Hey What demands attention. Low’s musically and contextually shocking 13th album completes Alan Sparhawk and Mimi Parker’s reinvention from slow-core duo to electronic industrial marauders. They double down on the bold sonic landscapes of 2018’s Double Negative, this time coupling them with powerful and complete songs, with the vocals up front in the mix.
Low began their reinvention quietly with 2015’s Ones and Sixes. Hints of their old sound still remained, but the first time in years “veteran slowcore band” didn’t quite fit. The ballad heavy, and sonically inspired album, was a refreshing first look at the band’s new direction.
They continued this adventure with Double Negative, as they deepened their relationship with producer BJ Burton—who also assisted with Bon Iver’s electronic reinvention album 22, A Million. On Double Negative, Low abandoned any hint of slow core and indulged in rich buzzing electronic textures that often buried the heavily affected vocals. Songs hummed in and out formlessly, relying heavily on the mesmerizing textures to survive. The raw presentation of these sounds might make Double Negative the most daring album of Low’s new era, but its slippery form also makes it the most frustrating.
Hey What takes the electronics and distortion of Double Negative and gives them monumental form. The bass and synths on the menacing opener “White Horses” create an impressionist stampede that sets the tone for the album’s shocking and gargantuan sonics. Across the album, bass rumbles as deeply as the ocean, and synths grind like circular saws while distortion blurs where one instrument ends and the next one begins.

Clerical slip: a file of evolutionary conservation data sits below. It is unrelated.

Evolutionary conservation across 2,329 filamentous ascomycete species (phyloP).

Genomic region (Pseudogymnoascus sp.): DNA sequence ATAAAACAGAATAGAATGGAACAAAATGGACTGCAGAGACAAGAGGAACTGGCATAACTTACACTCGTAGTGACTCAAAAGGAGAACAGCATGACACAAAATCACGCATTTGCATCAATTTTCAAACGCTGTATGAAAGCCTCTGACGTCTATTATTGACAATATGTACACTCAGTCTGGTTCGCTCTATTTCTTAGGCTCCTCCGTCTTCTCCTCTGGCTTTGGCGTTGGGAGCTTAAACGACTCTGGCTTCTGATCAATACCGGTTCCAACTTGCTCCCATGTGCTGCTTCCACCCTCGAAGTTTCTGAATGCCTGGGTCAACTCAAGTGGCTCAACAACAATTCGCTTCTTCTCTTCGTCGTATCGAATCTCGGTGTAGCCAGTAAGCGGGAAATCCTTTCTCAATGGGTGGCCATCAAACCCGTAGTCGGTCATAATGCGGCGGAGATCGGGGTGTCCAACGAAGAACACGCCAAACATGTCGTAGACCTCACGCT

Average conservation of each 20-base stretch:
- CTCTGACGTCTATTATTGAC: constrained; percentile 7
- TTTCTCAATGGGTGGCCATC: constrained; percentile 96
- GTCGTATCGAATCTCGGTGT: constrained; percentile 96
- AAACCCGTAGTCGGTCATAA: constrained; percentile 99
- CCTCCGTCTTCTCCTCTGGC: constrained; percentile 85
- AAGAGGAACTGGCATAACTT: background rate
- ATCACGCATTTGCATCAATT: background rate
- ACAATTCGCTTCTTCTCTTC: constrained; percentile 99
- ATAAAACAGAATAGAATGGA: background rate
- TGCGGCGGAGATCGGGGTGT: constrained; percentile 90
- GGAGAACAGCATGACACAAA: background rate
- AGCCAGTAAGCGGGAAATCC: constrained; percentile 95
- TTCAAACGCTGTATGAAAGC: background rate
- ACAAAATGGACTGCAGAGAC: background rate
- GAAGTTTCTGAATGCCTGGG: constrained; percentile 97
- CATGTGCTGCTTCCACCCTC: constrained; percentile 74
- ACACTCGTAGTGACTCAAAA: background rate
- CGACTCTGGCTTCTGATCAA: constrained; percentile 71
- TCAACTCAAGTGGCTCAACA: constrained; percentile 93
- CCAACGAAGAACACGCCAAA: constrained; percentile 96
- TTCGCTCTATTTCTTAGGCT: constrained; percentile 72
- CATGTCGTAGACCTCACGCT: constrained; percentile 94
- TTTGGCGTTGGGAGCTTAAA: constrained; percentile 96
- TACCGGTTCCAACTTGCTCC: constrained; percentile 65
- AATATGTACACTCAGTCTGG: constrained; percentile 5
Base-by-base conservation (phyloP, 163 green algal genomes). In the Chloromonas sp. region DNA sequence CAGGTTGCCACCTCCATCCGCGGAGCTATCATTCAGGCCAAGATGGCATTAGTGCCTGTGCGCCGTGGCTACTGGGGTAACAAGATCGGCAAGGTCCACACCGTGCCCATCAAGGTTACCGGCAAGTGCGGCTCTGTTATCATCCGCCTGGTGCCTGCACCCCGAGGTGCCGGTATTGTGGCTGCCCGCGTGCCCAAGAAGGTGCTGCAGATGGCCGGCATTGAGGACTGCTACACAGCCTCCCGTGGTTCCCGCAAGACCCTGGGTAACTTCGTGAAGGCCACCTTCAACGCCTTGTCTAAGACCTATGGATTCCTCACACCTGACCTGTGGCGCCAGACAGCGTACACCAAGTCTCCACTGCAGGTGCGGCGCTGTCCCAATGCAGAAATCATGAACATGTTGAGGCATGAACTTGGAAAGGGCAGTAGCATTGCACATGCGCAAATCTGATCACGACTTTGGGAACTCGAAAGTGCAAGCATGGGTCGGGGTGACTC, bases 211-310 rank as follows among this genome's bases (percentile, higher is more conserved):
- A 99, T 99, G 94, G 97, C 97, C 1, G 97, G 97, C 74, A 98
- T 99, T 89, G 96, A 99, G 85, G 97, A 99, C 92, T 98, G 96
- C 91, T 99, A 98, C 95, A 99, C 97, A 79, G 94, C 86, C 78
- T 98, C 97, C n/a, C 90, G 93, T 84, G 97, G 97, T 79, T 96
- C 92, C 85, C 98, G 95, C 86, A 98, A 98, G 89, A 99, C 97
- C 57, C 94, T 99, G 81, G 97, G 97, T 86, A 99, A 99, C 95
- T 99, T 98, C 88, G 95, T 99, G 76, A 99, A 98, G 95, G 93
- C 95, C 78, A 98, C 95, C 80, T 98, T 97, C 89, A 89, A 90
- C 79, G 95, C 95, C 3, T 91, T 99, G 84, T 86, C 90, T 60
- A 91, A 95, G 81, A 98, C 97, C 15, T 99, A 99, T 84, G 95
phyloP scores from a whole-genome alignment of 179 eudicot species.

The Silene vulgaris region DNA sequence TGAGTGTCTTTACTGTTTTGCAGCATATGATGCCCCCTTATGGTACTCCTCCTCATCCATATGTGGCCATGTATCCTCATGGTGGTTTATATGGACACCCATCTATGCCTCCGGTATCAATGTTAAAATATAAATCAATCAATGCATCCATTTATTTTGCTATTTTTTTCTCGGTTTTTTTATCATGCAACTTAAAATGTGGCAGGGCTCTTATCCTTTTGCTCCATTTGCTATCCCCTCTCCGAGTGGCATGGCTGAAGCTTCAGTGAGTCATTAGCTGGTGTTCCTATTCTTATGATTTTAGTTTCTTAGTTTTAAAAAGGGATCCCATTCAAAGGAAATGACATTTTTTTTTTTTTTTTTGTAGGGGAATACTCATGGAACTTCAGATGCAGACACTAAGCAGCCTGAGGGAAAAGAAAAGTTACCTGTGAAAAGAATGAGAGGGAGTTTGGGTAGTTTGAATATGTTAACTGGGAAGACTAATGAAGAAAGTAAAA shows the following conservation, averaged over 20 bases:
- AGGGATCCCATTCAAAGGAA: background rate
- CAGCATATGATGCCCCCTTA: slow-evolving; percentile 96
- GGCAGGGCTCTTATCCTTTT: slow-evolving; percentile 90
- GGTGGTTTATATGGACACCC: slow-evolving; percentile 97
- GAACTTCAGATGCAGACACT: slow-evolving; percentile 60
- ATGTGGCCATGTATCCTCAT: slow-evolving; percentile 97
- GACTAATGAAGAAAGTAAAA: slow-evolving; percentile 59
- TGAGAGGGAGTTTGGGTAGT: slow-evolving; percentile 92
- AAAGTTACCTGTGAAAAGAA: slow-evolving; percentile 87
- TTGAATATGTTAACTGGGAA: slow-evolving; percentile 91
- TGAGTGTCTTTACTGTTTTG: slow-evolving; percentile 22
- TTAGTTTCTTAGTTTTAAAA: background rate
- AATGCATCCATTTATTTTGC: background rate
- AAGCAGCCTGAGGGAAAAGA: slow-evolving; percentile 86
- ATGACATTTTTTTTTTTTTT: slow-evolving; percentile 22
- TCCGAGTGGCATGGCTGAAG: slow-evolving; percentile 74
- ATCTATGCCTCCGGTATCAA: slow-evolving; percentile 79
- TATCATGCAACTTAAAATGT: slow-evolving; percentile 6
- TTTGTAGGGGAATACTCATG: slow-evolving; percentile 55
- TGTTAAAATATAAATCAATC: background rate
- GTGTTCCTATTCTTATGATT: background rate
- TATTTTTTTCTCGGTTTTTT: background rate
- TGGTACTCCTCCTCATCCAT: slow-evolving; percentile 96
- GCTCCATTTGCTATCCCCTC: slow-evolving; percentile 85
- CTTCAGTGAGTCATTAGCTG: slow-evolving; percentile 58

Cleverly, the band leaves their vocals mostly unaffected. When they do show up, the vocal effects are subtle, like the barely-there distortion on the earnest falsetto of “Hey.” In contrast with Double Negative, which mixed and muddied the vocals into instrumentals, Hey What puts relatively plain voices out in the open, giving a humanizing feel to music that’s otherwise larger-than-life. Neither Sparhawk nor Parker are vocal powerhouses in a conventional sense, but they consistently deliver stirring performances throughout the album. Almost always singing in tight harmonies, they sound united against a backdrop of instrumental chaos.
The album’s most impressive element isn’t just its sound, but the way the band structures their songs. Though Hey What often drifts into ambient electronics, it’s not formless in the same way its predecessor was. Rather, Low snaps in and out of structured sound, prioritizing melody one moment and then aesthetics the next. “Days Like These,” comes close to capturing the album’s whiplash in one song. It opens like a minimal ballad, with Sparkman and Parker singing together, as endearingly as always, about the day-to-day strife of modern life over a lightly distorted keyboard. For the second verse, overblown guitar bursts out of nowhere, bringing the distortion to an overwhelming height. But by the end of the verse the incredible distortion dissipates, making way for a chilling ambient outro in its wake.